Turetsky BI, Calkins ME, Light GA, Olincy A, Radant AD, Swerdlow NR

Schizophrenia Bulletin20071; 33( 1): 69— 94

In an effort to reveal susceptibility genes, schizophrenia research has turned to the endophenotype strategy. Endophenotypes are characteristics that reflect the actions of genes predisposing an individual to a disorder, even in the absence of diagnosable pathology. Individual endophenotypes are presumably determined by fewer genes than the more complex phenotype of schizophrenia and would, therefore, reduce the complexity of genetic analyses. Unfortunately, despite there being rational criteria to define a viable endophenotype, the term is sometimes applied indiscriminately to characteristics that are deviant in affected individuals. Schizophrenia patients exhibit deficits in several neurophysiological measures of information processing that have been proposed as candidate endophenotypes. Successful processing of sensory inputs requires the ability to inhibit intrinsic responses to redundant stimuli and, reciprocally, to facilitate responses to less frequent salient stimuli. There is evidence to suggest that both these processes are "impaired" in schizophrenia. Measures of inhibitory failure include prepulse inhibition of the startle reflex, P50 auditory evoked potential suppression, and antisaccade eye movements. Measures of impaired deviance detection include mismatch negativity and the P300 event-related potential. The purpose of this review is to systematically evaluate the endophenotype candidacy of these key neurophysiological abilities. For each candidate, we describe typical experimental procedures, the current understanding of the underlying neurobiology, the nature of the abnormality in schizophrenia, the reliability, stability and heritability of the measure, and any reported gene associations. We conclude with a discussion of the few studies thus far that have employed a multivariate approach with these candidates.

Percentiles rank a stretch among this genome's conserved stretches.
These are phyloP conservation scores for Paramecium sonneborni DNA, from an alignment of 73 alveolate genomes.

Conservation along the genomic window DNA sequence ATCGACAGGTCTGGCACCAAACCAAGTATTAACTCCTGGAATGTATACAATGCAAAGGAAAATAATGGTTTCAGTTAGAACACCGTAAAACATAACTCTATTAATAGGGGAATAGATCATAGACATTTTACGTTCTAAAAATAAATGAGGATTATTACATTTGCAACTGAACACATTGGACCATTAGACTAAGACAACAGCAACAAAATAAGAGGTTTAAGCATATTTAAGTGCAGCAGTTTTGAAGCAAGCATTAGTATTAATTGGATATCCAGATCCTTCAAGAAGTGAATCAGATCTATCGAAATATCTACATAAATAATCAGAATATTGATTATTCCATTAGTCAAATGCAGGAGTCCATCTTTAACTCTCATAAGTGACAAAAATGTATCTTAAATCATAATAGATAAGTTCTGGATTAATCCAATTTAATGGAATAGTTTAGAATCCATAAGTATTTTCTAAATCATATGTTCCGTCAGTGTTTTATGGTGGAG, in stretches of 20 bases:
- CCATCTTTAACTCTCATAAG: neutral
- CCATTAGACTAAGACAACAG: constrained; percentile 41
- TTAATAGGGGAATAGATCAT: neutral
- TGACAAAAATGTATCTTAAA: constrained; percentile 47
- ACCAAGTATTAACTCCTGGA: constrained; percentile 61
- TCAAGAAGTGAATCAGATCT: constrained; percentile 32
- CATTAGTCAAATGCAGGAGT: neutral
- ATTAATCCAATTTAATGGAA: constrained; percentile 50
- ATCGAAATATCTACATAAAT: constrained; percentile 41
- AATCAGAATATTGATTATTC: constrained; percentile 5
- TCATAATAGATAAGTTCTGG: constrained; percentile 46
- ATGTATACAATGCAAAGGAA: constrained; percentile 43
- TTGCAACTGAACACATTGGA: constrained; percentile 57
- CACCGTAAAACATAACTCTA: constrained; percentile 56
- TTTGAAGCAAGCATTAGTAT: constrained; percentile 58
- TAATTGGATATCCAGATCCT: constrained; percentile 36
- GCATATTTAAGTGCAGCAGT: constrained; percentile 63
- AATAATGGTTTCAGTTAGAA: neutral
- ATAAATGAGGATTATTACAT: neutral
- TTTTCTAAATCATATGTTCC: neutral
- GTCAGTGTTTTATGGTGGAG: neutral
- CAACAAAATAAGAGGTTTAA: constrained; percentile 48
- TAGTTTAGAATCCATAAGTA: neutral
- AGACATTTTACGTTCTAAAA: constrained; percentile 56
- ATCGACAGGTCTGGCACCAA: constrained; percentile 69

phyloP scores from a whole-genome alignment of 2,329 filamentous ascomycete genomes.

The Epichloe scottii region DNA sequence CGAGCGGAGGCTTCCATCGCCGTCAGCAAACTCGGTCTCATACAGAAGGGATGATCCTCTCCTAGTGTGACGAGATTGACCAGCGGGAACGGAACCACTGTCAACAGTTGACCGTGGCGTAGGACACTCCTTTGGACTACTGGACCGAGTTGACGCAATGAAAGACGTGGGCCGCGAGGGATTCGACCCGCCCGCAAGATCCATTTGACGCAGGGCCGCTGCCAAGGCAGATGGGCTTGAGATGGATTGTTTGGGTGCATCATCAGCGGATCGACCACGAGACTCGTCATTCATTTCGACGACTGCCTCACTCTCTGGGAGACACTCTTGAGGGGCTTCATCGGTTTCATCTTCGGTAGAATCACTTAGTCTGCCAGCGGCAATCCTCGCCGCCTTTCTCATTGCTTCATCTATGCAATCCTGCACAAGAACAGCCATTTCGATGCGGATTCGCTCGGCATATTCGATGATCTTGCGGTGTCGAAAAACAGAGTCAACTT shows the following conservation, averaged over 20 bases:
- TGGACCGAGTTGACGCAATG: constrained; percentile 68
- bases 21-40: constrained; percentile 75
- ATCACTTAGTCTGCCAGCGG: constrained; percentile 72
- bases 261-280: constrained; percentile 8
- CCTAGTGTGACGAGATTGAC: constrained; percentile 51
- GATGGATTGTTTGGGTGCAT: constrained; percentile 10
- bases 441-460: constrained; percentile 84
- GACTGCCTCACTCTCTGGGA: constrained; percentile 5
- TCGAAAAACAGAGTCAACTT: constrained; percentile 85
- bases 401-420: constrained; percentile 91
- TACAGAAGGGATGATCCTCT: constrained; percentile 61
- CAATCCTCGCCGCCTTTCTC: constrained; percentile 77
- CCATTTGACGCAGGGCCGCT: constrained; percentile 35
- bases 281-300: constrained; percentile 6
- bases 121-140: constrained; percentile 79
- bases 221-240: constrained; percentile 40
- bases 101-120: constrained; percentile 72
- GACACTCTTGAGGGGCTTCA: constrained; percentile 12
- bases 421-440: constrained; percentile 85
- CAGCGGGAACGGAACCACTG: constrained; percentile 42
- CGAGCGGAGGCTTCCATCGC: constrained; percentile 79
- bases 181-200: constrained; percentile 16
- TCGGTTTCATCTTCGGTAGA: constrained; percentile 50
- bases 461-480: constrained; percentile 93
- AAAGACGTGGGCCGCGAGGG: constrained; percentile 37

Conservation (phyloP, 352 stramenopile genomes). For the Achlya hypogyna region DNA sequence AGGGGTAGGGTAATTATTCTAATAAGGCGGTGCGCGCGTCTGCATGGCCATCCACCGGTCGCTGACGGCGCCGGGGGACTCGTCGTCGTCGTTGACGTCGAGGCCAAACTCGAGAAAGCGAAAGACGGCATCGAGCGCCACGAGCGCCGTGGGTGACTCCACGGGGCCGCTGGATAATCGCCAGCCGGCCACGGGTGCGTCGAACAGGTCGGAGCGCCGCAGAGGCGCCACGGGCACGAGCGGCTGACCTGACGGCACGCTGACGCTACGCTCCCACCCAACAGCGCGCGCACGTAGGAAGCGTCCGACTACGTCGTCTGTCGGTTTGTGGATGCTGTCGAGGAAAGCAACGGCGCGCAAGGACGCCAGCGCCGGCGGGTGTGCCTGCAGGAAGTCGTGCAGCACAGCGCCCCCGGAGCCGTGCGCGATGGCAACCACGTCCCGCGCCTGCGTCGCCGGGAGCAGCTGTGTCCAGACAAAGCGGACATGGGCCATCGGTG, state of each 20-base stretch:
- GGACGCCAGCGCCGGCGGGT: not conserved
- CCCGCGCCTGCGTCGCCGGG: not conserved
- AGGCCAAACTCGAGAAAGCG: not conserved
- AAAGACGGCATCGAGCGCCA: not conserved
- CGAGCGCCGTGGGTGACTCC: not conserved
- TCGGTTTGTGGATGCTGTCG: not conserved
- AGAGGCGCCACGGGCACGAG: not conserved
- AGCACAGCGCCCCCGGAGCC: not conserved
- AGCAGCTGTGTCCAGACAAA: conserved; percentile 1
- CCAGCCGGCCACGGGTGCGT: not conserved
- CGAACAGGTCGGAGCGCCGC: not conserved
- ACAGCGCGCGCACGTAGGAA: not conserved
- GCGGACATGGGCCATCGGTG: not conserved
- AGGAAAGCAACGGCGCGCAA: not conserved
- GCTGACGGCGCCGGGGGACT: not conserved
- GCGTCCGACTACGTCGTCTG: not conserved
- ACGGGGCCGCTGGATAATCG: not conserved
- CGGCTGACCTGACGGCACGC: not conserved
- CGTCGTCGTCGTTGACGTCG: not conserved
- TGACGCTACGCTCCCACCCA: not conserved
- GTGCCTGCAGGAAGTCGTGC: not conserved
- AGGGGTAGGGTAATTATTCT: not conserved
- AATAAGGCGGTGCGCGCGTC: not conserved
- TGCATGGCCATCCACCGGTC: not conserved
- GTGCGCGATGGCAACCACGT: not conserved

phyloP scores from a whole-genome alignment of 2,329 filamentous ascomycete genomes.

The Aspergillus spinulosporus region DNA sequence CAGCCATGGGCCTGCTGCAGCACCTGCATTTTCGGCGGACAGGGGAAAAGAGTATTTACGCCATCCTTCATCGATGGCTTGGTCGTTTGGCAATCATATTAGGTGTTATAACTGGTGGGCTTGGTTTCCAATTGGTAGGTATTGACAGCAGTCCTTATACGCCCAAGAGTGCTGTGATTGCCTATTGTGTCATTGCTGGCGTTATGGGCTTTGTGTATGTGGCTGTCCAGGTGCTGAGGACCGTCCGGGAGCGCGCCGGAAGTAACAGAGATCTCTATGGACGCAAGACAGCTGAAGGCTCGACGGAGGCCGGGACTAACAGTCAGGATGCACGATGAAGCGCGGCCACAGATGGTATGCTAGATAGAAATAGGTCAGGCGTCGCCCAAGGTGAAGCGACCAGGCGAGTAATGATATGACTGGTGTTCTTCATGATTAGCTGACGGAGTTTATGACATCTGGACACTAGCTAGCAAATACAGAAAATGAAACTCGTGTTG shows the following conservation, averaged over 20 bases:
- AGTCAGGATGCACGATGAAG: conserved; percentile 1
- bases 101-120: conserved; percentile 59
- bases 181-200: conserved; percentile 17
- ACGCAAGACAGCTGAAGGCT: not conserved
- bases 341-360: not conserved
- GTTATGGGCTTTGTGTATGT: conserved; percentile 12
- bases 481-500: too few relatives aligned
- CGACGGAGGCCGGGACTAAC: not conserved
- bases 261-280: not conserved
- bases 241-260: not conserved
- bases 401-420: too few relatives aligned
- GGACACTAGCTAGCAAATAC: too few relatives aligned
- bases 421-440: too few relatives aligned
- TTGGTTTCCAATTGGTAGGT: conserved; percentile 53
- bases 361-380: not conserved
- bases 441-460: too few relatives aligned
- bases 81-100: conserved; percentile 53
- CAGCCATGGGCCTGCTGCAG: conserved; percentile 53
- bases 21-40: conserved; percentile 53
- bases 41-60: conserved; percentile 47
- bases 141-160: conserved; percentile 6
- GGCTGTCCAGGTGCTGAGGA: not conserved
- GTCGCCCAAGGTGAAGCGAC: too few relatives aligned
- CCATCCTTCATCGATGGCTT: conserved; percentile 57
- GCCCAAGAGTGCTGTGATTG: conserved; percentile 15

Murphy BP, Chung YC, Park TW, McGorry PD

Schizophrenia Research200612; 88( 1—3): 5— 25. Epub 2006 Aug 23

Background: Optimal treatment of primary negative symptoms is important because their presence is associated with poor outcome. Aims: To systematically review all studies dealing with the efficacy of pharmacological agents on primary negative symptoms. Method: A comprehensive search of the relevant literature was undertaken using electronic database, reference lists and personal contact. Results: There is a lack of standardized research designs. Amisulpride is the most extensively studied drug with respect to efficacy against primary negative symptoms. At low doses it demonstrates a consistent, modest effect compared to placebo, though not to conventional antipsychotics and has yet to be tested against other atypicals. Evidence from multiple studies that used simple statistical analyses and inclusion criteria for patients with primary negative symptoms does not support a direct effect for clozapine. Path-analysis studies support the direct effects of risperidone, olanzapine, sertindole and aripiprazole, however, different statistical analyses of the same risperidone study produced conflicting results and the direct effects of olanzapine were not confirmed in selected patients with primary negative symptoms. There are no studies supporting the use of ziprasidone or quetiapine. The effects of typical antipsychotics on primary negative symptoms are inconclusive and likely to depend on drug dosages. Selective serotonin reuptake inhibitors (SSRIs), mirtazepine and NMDA agonists show early promise but require further study. Novel agents such as selegiline, naltrexone, dehydroepiandrosterone, galantamine, Ginkgo, nitric oxide, L-deprenyl and pergolide show positive effects on general negative symptoms but remain untested against primary negative symptoms. Conclusions: Further studies using standardized selective inclusion criteria and controlling for chronicity are needed. Research guidelines are discussed.